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Unbottling Floral Scent and Genomics

A rose is a rose, but the nose knows! For centuries, several floral scents have been used for their sensual delight in perfumery and to improve acceptability of food. From the kitchen to the garden, some of the most popular floral, fruit and herbal scents are lavender, freesia, gardenia, pear, peach and mint. Perfumers have been primary consumers of floral scent chemistry, bottling the sweetness of freesia, gardenias and the like; but they merely require the structure of the scent. In recent years scientists are taking a step back to see how biochemical mechanisms produce scent.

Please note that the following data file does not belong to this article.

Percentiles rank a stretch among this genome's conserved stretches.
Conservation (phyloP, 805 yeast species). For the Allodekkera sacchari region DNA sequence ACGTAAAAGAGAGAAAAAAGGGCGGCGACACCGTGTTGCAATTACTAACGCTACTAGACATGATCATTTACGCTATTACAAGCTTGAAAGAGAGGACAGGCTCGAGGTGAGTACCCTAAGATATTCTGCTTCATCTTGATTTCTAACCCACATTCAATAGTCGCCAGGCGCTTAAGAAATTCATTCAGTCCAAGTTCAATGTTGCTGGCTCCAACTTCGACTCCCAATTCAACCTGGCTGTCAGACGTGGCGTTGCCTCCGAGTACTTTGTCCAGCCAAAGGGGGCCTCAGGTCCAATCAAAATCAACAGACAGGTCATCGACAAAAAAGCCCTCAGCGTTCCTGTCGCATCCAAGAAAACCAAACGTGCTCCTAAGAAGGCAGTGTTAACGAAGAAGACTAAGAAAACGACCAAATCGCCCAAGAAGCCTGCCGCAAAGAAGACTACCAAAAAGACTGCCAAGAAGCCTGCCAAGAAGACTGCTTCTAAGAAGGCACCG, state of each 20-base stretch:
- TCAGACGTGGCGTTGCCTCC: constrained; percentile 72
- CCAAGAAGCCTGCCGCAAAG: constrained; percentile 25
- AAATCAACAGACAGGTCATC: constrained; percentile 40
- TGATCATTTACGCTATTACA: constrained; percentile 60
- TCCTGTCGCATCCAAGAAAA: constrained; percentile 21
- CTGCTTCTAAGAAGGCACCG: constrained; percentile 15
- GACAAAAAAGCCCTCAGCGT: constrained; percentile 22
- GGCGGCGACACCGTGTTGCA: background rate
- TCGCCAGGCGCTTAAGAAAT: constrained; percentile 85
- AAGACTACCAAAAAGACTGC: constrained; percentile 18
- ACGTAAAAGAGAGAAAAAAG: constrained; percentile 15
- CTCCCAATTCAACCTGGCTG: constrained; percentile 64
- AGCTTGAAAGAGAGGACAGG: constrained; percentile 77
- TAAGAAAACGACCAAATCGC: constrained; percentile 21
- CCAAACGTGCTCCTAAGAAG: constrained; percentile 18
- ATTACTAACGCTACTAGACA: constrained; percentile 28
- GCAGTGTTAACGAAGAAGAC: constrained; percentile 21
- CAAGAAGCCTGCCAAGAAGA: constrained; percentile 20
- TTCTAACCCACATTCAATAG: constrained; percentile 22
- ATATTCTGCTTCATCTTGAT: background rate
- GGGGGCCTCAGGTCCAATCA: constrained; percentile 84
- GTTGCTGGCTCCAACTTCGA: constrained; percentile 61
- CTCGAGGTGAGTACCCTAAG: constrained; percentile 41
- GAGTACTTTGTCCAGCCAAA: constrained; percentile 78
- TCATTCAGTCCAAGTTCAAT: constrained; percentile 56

Scientists are turning to the growing DNA database, hunting for scent genes that could enhance future flowers, as well as their application in perfumery and flavor. This could mean more romantic bouquets and a bonanza for the flower, perfumery and flavor industry. Slowly and surely, flowers spiked with scent, or transgenic fruits with special flavor will hit the marketplace, despite the lukewarm climate for genetically modified foods. Plant scents don’t just attract insects. They also attract human grazers. Recently scientists have identified key volatiles that flavor sweet basil and strawberries, among other edible plants. University of Michigan researchers have reported engineering tomatoes with Slinalool, a scent and flavor volatile compound also found in flowers. Their ultimate goal is improving both scent and taste. This type of research will continue and new plant volatiles and uses will continue to emerge.

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